Ducati keen on R&D ties with test centre

Ducati keen on R&D ties with test centre

Italian big-bike manufacturer Ducati Motor Holding is interested in merging its R&D into the Thai automotive testing centre and proving ground in the near future, with the hope that Ducati's training and research could help Thailand develop its auto industry towards the 4.0 era, says Ducati's chief executive.

Thumbs up for Ducati from Mr Domenicali, flanked by ML Nathasit, left, and Ducatisti CEO Apichart Leenutaphong.

The 3.74-billion-baht testing centre and proving ground in Chachoengsao is under construction. It is wholly-owned by the government.

Construction started this quarter and operations are expected to begin in 2020 as part of a plan to upgrade the local automotive industry and promote Thailand as the automotive hub of Asean.

The megaproject spans 1,235 rai in Sanam Chai Khet district in Chachoengsao, one of the provinces in the Eastern Economic Corridor along with Chon Buri and Rayong.

"There is still some way to go to reach 4.0, especially in regards to technical automotive skills that need improvement in many aspects," said Ducati's chief executive Claudio Domenicali.

"Industry 4.0 is not only digital aspects, but also general aspects such as creating middle-skilled workers able to operate an up-to-date system or manoeuvre a complex situation by themselves."

Mr Domenicali said scholarships and on-the-job training will be very important to prepare skilled workers for industry 4.0, so the next step of automotive development needs the testing centre and proving ground.

"For Ducati, the government testing centre and proving ground can fill a void for the company as we have yet to have our own R&D facility in Thailand."

"We already have a partner for a local proving ground in south Italy for testing big bikes made in that country," said Mr Domenicali.

Founded in 1926, Ducati is part of Volkswagen group, the German multinational automotive company and the world's largest automaker by sales in 2016.

Based in Bologna, Ducati operates two wholly owned manufacturing plants in Italy and Thailand. It also has its third-party assembler in Brazil.

The Bologna plant has an annual production capacity at 45,000 motorcycles with 1,172 employees.

In Thailand, Ducati Motor Thailand runs an assembly plant at Rayong's Amata City Industrial Estate, established in 2010. The 879-million-baht plant makes 20,000 motorcycles a year with 208 employees.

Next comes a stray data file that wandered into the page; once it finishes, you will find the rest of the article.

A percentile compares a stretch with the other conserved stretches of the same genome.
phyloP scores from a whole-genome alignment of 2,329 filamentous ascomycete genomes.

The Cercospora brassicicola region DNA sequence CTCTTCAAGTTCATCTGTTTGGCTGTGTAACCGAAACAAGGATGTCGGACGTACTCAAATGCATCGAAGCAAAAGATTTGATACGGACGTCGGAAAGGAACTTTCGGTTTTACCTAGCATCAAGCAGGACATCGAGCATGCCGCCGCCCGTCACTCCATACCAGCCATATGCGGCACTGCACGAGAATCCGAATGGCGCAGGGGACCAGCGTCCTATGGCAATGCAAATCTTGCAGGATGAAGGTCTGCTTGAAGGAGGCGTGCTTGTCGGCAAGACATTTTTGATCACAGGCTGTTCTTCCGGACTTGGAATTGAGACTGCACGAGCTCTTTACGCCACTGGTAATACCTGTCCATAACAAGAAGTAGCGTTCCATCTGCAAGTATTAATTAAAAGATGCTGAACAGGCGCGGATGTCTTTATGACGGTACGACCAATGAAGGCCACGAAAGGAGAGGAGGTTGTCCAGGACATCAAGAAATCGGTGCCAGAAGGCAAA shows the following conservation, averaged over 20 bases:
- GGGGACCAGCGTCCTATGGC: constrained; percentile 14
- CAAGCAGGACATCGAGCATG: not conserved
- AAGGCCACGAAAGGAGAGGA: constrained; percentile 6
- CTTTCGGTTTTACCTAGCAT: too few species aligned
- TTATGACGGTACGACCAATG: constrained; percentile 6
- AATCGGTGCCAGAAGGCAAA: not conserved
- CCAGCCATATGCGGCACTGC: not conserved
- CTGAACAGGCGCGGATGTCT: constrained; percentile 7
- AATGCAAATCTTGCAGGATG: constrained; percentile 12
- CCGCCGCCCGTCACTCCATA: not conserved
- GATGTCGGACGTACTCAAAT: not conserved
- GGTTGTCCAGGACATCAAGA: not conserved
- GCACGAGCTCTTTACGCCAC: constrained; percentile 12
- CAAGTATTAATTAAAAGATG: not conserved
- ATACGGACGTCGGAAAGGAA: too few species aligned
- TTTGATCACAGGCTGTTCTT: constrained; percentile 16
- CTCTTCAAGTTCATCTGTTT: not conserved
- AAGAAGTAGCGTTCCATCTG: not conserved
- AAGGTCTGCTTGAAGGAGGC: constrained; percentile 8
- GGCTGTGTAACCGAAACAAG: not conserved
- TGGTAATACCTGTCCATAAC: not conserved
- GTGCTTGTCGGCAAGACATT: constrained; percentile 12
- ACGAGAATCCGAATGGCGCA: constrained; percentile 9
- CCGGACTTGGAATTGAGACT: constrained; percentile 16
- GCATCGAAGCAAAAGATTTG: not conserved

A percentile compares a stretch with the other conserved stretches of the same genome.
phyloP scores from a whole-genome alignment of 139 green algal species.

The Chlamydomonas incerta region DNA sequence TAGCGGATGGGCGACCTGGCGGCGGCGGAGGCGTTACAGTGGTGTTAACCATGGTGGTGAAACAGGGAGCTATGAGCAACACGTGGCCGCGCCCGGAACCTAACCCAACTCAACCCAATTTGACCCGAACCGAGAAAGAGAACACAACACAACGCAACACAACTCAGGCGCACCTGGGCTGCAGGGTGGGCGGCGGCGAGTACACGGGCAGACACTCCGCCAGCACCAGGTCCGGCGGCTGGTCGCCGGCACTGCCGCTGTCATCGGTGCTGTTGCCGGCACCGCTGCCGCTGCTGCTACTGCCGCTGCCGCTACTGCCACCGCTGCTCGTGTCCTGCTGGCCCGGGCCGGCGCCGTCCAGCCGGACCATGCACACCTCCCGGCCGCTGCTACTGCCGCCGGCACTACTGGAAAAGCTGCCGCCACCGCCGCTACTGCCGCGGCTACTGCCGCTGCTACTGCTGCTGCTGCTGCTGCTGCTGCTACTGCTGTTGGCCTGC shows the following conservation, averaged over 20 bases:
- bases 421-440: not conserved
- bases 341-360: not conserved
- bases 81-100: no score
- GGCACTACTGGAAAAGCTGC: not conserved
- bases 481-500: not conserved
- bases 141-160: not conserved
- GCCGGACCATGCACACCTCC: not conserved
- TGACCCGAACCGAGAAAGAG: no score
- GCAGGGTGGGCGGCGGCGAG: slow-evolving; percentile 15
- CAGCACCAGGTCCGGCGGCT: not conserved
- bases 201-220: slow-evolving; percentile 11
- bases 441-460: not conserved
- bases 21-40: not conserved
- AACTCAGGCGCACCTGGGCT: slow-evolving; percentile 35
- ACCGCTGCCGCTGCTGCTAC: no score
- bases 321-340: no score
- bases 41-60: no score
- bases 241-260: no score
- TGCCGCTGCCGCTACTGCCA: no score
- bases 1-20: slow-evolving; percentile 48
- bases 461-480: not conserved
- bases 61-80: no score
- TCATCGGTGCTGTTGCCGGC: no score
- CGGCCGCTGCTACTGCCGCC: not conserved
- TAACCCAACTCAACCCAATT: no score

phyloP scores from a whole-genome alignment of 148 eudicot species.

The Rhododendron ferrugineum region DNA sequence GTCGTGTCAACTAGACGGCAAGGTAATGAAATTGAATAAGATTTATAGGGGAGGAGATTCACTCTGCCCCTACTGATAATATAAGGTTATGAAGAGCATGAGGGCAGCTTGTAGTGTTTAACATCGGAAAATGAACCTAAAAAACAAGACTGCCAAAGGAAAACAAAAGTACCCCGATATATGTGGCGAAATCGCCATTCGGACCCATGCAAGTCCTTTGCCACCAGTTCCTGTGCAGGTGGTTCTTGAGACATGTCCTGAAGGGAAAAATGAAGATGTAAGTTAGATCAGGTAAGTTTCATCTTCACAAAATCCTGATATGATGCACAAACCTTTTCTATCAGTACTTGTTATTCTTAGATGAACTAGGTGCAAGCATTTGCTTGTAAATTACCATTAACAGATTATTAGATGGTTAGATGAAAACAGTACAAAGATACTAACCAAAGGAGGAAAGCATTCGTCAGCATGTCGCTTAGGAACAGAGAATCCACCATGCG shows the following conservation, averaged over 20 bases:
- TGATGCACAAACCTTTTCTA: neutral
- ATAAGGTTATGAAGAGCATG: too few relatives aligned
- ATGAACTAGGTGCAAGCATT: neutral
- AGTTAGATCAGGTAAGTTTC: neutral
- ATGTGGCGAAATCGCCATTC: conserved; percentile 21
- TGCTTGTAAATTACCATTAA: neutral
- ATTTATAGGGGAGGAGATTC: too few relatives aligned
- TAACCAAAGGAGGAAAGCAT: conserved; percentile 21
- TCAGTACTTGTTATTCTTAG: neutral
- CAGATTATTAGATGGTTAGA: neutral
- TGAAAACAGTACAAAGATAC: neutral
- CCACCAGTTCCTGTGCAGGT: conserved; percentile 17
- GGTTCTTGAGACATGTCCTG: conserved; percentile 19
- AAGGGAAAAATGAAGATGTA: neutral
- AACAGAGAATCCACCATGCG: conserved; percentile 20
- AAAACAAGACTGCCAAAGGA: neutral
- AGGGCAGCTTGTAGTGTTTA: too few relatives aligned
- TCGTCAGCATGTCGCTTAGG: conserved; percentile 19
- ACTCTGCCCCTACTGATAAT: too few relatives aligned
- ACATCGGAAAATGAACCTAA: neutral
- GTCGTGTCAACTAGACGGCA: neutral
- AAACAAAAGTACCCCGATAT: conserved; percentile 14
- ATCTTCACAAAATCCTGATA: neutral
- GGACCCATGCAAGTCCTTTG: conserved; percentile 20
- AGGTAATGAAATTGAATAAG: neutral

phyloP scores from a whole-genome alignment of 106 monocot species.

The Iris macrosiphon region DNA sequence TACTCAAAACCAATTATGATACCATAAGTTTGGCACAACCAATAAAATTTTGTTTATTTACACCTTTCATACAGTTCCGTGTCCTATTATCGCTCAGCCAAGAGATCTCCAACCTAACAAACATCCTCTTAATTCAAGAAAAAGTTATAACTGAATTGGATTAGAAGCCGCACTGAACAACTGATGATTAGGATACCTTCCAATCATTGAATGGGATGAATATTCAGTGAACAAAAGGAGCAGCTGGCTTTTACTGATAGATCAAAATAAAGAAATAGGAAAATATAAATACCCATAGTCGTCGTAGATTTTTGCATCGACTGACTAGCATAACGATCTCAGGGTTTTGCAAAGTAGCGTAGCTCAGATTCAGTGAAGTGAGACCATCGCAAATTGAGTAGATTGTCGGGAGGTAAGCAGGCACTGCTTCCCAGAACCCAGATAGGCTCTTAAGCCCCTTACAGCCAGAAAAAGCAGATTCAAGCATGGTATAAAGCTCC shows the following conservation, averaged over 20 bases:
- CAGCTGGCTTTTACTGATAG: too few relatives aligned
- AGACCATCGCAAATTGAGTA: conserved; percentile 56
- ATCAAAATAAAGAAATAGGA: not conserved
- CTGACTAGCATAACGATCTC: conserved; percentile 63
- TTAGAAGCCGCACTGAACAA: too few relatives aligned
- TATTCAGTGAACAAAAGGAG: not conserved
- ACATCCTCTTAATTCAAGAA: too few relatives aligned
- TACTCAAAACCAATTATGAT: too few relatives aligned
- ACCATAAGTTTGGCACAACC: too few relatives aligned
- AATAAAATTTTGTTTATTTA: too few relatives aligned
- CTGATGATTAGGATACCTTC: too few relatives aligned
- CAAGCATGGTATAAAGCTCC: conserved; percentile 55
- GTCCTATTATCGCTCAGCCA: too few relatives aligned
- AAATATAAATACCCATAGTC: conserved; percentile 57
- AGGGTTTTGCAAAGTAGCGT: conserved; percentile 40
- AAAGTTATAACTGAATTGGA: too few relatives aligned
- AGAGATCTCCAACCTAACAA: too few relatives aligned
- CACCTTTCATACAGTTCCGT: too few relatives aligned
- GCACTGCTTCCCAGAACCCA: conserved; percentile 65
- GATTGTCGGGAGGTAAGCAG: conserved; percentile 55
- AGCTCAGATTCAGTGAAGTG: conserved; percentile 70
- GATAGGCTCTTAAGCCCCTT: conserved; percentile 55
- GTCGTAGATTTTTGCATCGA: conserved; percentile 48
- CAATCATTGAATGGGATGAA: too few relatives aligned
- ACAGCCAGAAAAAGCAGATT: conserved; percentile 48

Ducati's Thai plant makes nine models: the Monster, Diavel, Multistrada, Hypermotard, Panigale, Scrambler, XDiavel, Scrambler62 and Supersports. Scrambler's engine and frame are produced exclusively at the Rayong plant to supply the plant in Italy.

Half of Ducati's output from Thailand is exported worldwide, mostly in Asean and European countries.

Mr Domenicali said the production capacity from both Ducati-owned plants cover global sales volume.

Ducati plans to further increase its production by 15% this year.

Last year, Ducati delivered 55,451 motorcycles all over the world, an increase of 1.2% from 54,809 bikes in 2015.

Ducati has a network of 783 sales and assistance centres across in 90 countries.

Europe, including Italy, accounted for 54% of Ducati's global sales in 2016, while Asia, excepting Japan, represented 11.3% or 6,259 vehicles, down slightly by 3.7%

Ducati expects sales in Asia to pick up by 7% to 6,700 units, mainly from China and Thailand.

In the Thai big-bike market, Ducati's local distributor Ducatisti Co supports sales and service maintenance. According to the Land Transport Department, Ducati's sales in Thailand dropped sharply by 48.2% to 1,553 units, marking the first contraction in 13 years.

Ducati sold 683 units from January to July, down by another 34.3%.

Ducatisti managing director ML Nathasit Diskul said sales volume in 2017 will stay flat due to intensified competition in the big-bike market as new competitors are entering the market.

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